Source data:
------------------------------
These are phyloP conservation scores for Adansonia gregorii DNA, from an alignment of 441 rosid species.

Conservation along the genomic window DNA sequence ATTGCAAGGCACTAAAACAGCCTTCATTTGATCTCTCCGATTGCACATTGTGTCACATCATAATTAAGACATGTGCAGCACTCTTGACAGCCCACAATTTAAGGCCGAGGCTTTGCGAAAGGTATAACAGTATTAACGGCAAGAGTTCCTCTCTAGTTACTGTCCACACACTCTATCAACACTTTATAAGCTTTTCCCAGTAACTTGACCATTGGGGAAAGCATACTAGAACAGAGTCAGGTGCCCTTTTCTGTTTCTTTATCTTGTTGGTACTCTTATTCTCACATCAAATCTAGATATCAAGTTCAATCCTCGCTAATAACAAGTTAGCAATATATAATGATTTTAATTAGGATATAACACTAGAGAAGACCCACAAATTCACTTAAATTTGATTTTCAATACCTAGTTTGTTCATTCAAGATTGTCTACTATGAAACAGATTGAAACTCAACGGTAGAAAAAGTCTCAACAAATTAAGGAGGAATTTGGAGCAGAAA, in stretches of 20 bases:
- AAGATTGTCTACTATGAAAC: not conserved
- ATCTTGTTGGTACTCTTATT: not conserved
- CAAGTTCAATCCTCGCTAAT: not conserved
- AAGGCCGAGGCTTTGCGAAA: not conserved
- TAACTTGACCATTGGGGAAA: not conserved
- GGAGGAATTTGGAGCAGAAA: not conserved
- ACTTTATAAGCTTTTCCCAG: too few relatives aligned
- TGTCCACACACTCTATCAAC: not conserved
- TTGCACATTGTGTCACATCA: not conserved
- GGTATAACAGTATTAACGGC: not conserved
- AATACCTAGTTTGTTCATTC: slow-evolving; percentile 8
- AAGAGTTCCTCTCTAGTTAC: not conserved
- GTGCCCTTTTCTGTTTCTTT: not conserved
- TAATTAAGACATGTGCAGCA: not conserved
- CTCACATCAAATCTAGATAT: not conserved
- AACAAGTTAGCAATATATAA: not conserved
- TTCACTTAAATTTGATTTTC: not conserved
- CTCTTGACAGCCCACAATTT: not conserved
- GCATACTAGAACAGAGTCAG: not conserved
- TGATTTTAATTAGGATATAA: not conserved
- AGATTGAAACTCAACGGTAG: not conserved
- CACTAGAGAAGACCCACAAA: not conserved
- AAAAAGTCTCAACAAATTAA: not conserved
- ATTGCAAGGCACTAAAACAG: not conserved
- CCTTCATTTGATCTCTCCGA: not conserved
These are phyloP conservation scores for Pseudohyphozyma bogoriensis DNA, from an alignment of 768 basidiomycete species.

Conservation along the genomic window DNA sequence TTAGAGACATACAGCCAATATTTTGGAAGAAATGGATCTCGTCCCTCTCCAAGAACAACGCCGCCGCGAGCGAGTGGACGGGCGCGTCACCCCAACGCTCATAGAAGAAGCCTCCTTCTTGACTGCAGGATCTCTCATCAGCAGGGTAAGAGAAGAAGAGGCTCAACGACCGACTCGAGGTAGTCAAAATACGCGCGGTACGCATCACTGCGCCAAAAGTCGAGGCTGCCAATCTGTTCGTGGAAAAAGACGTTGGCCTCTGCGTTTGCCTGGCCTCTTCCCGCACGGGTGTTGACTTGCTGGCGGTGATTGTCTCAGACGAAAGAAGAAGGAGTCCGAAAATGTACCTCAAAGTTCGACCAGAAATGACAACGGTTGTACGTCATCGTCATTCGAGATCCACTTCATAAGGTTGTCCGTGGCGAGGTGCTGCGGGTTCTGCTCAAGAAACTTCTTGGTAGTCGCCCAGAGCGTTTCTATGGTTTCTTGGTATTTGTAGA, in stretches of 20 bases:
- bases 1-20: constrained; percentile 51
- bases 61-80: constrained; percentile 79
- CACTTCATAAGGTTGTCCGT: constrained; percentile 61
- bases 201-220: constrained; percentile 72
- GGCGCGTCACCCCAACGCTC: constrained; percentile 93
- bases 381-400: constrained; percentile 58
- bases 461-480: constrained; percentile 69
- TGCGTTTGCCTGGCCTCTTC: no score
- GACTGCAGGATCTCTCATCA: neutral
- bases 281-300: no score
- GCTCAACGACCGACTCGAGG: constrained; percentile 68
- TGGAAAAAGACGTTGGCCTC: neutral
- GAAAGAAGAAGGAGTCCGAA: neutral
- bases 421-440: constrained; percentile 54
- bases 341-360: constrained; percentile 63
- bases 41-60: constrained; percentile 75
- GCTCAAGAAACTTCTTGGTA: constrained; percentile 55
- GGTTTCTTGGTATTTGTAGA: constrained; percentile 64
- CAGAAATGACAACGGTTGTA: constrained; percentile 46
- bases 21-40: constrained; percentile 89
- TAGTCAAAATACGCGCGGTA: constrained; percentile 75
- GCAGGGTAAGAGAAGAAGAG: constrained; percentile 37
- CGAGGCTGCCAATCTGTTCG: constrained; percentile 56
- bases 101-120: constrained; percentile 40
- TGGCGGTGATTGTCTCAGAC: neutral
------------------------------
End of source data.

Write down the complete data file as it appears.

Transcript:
These are phyloP conservation scores for Adansonia gregorii DNA, from an alignment of 441 rosid species.

Conservation along the genomic window DNA sequence ATTGCAAGGCACTAAAACAGCCTTCATTTGATCTCTCCGATTGCACATTGTGTCACATCATAATTAAGACATGTGCAGCACTCTTGACAGCCCACAATTTAAGGCCGAGGCTTTGCGAAAGGTATAACAGTATTAACGGCAAGAGTTCCTCTCTAGTTACTGTCCACACACTCTATCAACACTTTATAAGCTTTTCCCAGTAACTTGACCATTGGGGAAAGCATACTAGAACAGAGTCAGGTGCCCTTTTCTGTTTCTTTATCTTGTTGGTACTCTTATTCTCACATCAAATCTAGATATCAAGTTCAATCCTCGCTAATAACAAGTTAGCAATATATAATGATTTTAATTAGGATATAACACTAGAGAAGACCCACAAATTCACTTAAATTTGATTTTCAATACCTAGTTTGTTCATTCAAGATTGTCTACTATGAAACAGATTGAAACTCAACGGTAGAAAAAGTCTCAACAAATTAAGGAGGAATTTGGAGCAGAAA, in stretches of 20 bases:
- AAGATTGTCTACTATGAAAC: not conserved
- ATCTTGTTGGTACTCTTATT: not conserved
- CAAGTTCAATCCTCGCTAAT: not conserved
- AAGGCCGAGGCTTTGCGAAA: not conserved
- TAACTTGACCATTGGGGAAA: not conserved
- GGAGGAATTTGGAGCAGAAA: not conserved
- ACTTTATAAGCTTTTCCCAG: too few relatives aligned
- TGTCCACACACTCTATCAAC: not conserved
- TTGCACATTGTGTCACATCA: not conserved
- GGTATAACAGTATTAACGGC: not conserved
- AATACCTAGTTTGTTCATTC: slow-evolving; percentile 8
- AAGAGTTCCTCTCTAGTTAC: not conserved
- GTGCCCTTTTCTGTTTCTTT: not conserved
- TAATTAAGACATGTGCAGCA: not conserved
- CTCACATCAAATCTAGATAT: not conserved
- AACAAGTTAGCAATATATAA: not conserved
- TTCACTTAAATTTGATTTTC: not conserved
- CTCTTGACAGCCCACAATTT: not conserved
- GCATACTAGAACAGAGTCAG: not conserved
- TGATTTTAATTAGGATATAA: not conserved
- AGATTGAAACTCAACGGTAG: not conserved
- CACTAGAGAAGACCCACAAA: not conserved
- AAAAAGTCTCAACAAATTAA: not conserved
- ATTGCAAGGCACTAAAACAG: not conserved
- CCTTCATTTGATCTCTCCGA: not conserved
These are phyloP conservation scores for Pseudohyphozyma bogoriensis DNA, from an alignment of 768 basidiomycete species.

Conservation along the genomic window DNA sequence TTAGAGACATACAGCCAATATTTTGGAAGAAATGGATCTCGTCCCTCTCCAAGAACAACGCCGCCGCGAGCGAGTGGACGGGCGCGTCACCCCAACGCTCATAGAAGAAGCCTCCTTCTTGACTGCAGGATCTCTCATCAGCAGGGTAAGAGAAGAAGAGGCTCAACGACCGACTCGAGGTAGTCAAAATACGCGCGGTACGCATCACTGCGCCAAAAGTCGAGGCTGCCAATCTGTTCGTGGAAAAAGACGTTGGCCTCTGCGTTTGCCTGGCCTCTTCCCGCACGGGTGTTGACTTGCTGGCGGTGATTGTCTCAGACGAAAGAAGAAGGAGTCCGAAAATGTACCTCAAAGTTCGACCAGAAATGACAACGGTTGTACGTCATCGTCATTCGAGATCCACTTCATAAGGTTGTCCGTGGCGAGGTGCTGCGGGTTCTGCTCAAGAAACTTCTTGGTAGTCGCCCAGAGCGTTTCTATGGTTTCTTGGTATTTGTAGA, in stretches of 20 bases:
- bases 1-20: constrained; percentile 51
- bases 61-80: constrained; percentile 79
- CACTTCATAAGGTTGTCCGT: constrained; percentile 61
- bases 201-220: constrained; percentile 72
- GGCGCGTCACCCCAACGCTC: constrained; percentile 93
- bases 381-400: constrained; percentile 58
- bases 461-480: constrained; percentile 69
- TGCGTTTGCCTGGCCTCTTC: no score
- GACTGCAGGATCTCTCATCA: neutral
- bases 281-300: no score
- GCTCAACGACCGACTCGAGG: constrained; percentile 68
- TGGAAAAAGACGTTGGCCTC: neutral
- GAAAGAAGAAGGAGTCCGAA: neutral
- bases 421-440: constrained; percentile 54
- bases 341-360: constrained; percentile 63
- bases 41-60: constrained; percentile 75
- GCTCAAGAAACTTCTTGGTA: constrained; percentile 55
- GGTTTCTTGGTATTTGTAGA: constrained; percentile 64
- CAGAAATGACAACGGTTGTA: constrained; percentile 46
- bases 21-40: constrained; percentile 89
- TAGTCAAAATACGCGCGGTA: constrained; percentile 75
- GCAGGGTAAGAGAAGAAGAG: constrained; percentile 37
- CGAGGCTGCCAATCTGTTCG: constrained; percentile 56
- bases 101-120: constrained; percentile 40
- TGGCGGTGATTGTCTCAGAC: neutral